JOURNAL

The Problem with Time

There’s a wonderful quote on time that I think about often:

“Time is free, but it’s priceless.
You can’t own it, but you can use it.
You can’t keep it, but you can spend it.
Once you’ve lost it you can never get it back.”
~ Harvey Mackay

I think about this quote, because it’s spot on! Especially the “Once you’ve lost it you can never get it back.” part. Time is a real problem for, well, for most people, it seems. Have you looked around at all the stressed faces lately? That includes looking at your own stressed face in the mirror when you are brushing your teeth in the morning as you prepare for your day. There’s a lot going on with everyone, everywhere – the masses are constantly on-the-go! Is anyone getting anywhere, or to where they wish to be?!

Has time always been a precious a commodity? Why does it seem like we never can get enough of it? It seems as if we are hungering for more time, every day. More time to…?…do what?…with whom? What’s our priority? Is our priority to acquire more time, or more fill-in-the-blank through more time? …and I thought butterflies were elusive!

Time is relative, I suppose, just like art is subjective. But, we haven’t lost the 24-7-365 element, so we still have as much time as we’ve always had, correct? Then why does it seem like everyone is saying they don’t have enough time?! …including myself! Is that really true, or is it just an illusion; something we’ve bought into so we look successful or established, or…? What on earth (literally) are we doing that is taking up so much of our precious time? Do we even know the answer to that question?

I know for myself, as a sole proprietor of my business, it can be challenging to operate all facets of a business as one person doing it all. There-in lies the problem: thinking that I have to do it all! I don’t and I’ve given myself permission to slow down and: 1. pare down, 2. not be in competition with others, 3. not think that I have to ‘do it all,’ and 4. stop to smell the roses! But I still wish I had more time.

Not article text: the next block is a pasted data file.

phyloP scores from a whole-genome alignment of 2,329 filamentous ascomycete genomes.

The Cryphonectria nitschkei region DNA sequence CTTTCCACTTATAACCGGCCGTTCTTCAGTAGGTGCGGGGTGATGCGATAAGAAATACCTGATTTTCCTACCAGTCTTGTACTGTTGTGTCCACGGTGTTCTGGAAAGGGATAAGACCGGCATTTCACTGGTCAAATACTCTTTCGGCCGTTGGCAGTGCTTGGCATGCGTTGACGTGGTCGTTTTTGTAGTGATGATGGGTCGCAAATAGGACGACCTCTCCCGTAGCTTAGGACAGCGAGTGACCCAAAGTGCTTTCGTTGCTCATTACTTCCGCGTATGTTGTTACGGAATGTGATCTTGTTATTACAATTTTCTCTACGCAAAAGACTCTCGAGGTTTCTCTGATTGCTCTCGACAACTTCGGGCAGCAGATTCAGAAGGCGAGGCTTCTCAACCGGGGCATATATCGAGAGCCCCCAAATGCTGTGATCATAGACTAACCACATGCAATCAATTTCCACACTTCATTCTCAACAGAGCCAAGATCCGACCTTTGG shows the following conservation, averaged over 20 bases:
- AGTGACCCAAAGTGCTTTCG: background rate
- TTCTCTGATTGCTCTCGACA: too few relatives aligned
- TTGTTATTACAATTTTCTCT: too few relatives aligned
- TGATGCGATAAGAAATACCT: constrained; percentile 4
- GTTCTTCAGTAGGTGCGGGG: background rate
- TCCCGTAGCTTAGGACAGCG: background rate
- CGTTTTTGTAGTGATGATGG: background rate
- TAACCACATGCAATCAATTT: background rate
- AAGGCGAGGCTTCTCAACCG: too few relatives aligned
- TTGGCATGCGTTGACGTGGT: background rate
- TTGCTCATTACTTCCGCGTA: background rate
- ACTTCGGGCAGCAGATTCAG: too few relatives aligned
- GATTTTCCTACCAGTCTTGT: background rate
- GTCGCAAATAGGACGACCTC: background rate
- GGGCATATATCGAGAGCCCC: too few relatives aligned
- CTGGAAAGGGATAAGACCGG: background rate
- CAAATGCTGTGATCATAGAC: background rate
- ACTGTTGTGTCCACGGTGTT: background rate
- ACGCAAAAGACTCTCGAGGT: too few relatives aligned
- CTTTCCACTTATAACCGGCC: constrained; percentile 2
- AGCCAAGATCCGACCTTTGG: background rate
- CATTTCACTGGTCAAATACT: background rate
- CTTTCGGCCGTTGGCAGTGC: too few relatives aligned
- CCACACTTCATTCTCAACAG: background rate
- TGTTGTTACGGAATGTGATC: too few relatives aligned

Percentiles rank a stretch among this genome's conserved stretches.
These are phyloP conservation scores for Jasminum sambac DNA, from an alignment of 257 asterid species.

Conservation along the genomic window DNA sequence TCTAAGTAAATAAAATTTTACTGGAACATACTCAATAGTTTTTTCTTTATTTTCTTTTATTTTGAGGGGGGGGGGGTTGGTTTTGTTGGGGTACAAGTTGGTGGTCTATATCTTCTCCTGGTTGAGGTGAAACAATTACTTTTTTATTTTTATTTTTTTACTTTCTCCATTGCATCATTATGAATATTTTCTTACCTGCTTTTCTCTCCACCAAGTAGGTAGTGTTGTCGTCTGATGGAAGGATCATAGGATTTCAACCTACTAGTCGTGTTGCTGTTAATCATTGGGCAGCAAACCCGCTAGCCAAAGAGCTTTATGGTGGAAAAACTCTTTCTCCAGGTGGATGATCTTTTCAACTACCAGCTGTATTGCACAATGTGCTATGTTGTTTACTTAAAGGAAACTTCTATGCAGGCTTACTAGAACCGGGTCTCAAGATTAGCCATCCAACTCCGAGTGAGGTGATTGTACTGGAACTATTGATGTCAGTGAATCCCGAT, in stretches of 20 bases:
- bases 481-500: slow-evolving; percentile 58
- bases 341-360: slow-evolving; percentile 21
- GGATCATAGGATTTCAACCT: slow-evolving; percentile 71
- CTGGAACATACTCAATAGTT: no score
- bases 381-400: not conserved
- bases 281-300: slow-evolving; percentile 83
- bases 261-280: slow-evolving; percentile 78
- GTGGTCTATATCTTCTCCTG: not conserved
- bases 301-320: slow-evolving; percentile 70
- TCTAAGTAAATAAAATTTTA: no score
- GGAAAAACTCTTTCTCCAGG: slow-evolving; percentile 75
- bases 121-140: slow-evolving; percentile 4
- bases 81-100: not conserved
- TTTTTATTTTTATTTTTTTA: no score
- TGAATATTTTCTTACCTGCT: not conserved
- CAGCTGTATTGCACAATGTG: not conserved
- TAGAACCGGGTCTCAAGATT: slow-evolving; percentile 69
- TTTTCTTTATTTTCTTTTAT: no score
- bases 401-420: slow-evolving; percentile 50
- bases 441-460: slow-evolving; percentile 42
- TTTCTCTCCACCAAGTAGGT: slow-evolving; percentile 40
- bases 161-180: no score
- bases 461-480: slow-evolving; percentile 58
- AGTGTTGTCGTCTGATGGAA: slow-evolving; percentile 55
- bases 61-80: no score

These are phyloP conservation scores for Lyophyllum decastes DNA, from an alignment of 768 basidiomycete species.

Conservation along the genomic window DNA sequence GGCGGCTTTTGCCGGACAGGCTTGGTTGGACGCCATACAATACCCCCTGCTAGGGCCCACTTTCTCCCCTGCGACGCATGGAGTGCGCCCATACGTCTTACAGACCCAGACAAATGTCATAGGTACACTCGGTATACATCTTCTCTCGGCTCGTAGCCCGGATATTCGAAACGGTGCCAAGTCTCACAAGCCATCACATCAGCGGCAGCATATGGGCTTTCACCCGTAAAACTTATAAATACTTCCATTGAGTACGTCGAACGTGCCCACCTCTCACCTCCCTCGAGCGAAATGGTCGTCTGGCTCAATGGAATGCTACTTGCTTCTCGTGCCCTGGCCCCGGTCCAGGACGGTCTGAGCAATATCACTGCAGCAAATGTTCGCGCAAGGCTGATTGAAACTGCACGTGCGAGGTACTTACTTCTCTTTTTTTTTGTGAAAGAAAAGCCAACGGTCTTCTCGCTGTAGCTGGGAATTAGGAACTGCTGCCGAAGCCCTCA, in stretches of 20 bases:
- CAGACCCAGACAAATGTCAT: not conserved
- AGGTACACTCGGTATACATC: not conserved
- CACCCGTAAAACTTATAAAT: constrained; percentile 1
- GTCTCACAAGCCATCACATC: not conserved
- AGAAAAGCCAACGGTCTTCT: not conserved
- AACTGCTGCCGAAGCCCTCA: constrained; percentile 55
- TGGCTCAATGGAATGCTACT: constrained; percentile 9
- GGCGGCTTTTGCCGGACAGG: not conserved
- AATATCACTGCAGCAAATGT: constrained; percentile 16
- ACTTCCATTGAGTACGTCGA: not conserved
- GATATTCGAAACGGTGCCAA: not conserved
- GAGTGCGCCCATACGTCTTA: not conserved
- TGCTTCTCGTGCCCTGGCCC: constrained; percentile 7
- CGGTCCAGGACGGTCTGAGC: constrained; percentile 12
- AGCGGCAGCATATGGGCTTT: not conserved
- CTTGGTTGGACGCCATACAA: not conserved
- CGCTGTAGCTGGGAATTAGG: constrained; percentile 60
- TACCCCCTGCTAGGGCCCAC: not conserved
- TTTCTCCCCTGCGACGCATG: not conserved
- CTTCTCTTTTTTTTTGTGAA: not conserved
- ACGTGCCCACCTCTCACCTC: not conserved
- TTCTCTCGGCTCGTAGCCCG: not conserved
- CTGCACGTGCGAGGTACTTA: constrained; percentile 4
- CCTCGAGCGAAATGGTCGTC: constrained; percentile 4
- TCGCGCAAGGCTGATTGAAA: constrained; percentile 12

How about you? What are you doing to give yourself more of the time that is there for your taking? How are you adjusting? Are you stepping off the hamster wheel of being busy for busy’s sake? Are your priorities aligned with your heart’s desires?

I recently put a question out to a group of photographers asking them what were their most significant challenges as a photographer. The leading challenge in the thread was time: not enough to spend with family due to work, not enough time off in the summer season to enjoy friends and family, time management when working, balancing how to know what amount of time to spend on a job to make it profitable, time for marketing, time to photograph family and not just clients, not enough time to shoot personal projects.

Notice a theme here? Who can relate? And, how can you relate? What are your time challenges and how are you proposing to solve them?

Most days, I sit in my work chair working and think about getting out to photograph – ‘I should be photographing more.’ is what I consistently say to myself. So, I’m learning not to attach demands on myself if I use my cell phone as a “camera” instead of pulling out my big-girl (inside joke) camera. Instead, I am allowing myself to photograph more no matter what camera tool I’m using. In fact, I’ve been thinking of doing more personal projects where I would use my old film cameras, such as my half-frame and my Polaroids, Holga and Diana cameras – got to devise a plan on paper to make these projects happen though, otherwise they’ll evaporate from my head!

How do you make the time to turn your projects into reality? Are you disciplined enough to make them happen, or do they evaporate?

Let’s share ideas to help spur each other on to use time productively and encourage our greatness together! How do you keep time on your side?

I’ve got a great idea that will be coming up in a future post on how photographers can find more time to do personal projects!  Stay tuned!

Namaste, Joanne Bartone Photographer

  • admin on Aug 07, 2013 Reply

    Hi, David!
    I love your differentiation: “…efficiency is doing things right and effectiveness is doing the right things.” That is an empowering observation. So, then you must have a list of priorities that you work from that identify the “right things” you need to do “right” – yes? That really is a good observation.

    Thank you for reading / commenting.
    I hope we can keep this conversation going. Please share!

    Namaste, Joanne

  • David Dohan on Aug 07, 2013 Reply

    Like what you’ve written. All things get done through the use of resources and all resources are limited. Time is a precious resource. To achieve the outcomes we desire, we need to be efficient and effective. My favorite simple differentiation between the two is that efficiency is doing things right and effectiveness is doing the right things. It seems like our choices (or failure to make choices) about what are the right things to do is where we most often get lost.